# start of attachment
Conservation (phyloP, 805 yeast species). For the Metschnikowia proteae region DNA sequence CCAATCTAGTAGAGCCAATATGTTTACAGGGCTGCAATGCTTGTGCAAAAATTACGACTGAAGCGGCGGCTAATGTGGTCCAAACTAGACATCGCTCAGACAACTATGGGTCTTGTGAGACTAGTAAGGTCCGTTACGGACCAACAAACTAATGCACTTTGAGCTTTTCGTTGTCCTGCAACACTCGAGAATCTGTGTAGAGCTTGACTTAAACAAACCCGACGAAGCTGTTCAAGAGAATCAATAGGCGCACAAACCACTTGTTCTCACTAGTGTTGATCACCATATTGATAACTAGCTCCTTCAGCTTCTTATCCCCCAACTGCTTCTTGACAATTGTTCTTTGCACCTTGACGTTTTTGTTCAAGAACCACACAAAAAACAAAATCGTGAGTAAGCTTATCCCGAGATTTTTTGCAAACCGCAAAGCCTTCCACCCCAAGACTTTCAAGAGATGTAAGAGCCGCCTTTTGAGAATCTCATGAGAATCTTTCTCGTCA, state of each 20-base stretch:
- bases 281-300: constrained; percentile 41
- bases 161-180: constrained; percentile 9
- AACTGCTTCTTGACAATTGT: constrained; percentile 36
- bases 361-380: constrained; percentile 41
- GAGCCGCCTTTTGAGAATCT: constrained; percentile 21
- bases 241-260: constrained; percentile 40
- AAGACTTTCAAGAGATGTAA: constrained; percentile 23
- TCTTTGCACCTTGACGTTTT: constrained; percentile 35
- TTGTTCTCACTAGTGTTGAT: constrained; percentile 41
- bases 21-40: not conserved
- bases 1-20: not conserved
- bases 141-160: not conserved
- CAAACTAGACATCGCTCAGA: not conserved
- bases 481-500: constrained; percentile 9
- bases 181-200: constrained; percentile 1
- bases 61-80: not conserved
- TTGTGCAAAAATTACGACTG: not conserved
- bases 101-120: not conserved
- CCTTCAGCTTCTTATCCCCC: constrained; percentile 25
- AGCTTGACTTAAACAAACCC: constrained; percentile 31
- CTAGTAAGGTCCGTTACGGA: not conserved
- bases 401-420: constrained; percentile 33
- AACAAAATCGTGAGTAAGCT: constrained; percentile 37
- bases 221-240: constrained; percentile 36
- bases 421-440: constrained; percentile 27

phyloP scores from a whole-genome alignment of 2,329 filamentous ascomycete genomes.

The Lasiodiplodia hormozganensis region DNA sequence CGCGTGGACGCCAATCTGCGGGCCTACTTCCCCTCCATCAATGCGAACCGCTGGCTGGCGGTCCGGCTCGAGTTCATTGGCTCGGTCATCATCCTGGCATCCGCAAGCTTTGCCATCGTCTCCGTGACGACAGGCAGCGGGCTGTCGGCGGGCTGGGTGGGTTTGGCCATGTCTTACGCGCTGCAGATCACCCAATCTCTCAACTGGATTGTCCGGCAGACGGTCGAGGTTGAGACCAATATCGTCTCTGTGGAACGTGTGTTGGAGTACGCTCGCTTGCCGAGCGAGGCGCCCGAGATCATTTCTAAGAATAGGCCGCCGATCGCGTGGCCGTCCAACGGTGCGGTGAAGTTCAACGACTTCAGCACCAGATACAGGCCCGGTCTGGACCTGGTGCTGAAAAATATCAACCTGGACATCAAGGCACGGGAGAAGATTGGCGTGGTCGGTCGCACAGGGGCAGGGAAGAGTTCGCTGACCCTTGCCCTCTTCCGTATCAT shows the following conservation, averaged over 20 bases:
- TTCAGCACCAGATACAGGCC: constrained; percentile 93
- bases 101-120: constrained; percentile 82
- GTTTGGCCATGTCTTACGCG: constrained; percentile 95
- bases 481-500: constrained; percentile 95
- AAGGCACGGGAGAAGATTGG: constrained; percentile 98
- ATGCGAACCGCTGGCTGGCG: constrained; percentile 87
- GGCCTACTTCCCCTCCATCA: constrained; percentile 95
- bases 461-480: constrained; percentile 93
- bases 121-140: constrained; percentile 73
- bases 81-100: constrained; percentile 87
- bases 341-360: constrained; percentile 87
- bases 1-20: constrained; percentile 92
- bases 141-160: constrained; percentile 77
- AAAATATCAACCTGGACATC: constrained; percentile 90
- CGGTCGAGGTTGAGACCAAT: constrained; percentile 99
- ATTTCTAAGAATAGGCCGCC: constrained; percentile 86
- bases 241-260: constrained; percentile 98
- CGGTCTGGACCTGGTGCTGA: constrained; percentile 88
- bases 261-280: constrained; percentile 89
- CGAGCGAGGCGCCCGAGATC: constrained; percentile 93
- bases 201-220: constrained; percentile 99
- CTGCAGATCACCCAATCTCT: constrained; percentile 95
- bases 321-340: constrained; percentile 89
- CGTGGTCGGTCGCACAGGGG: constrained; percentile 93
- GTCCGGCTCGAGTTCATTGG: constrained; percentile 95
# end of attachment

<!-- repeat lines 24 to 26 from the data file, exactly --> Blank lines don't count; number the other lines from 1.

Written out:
- AACAAAATCGTGAGTAAGCT: constrained; percentile 37
- bases 221-240: constrained; percentile 36
- bases 421-440: constrained; percentile 27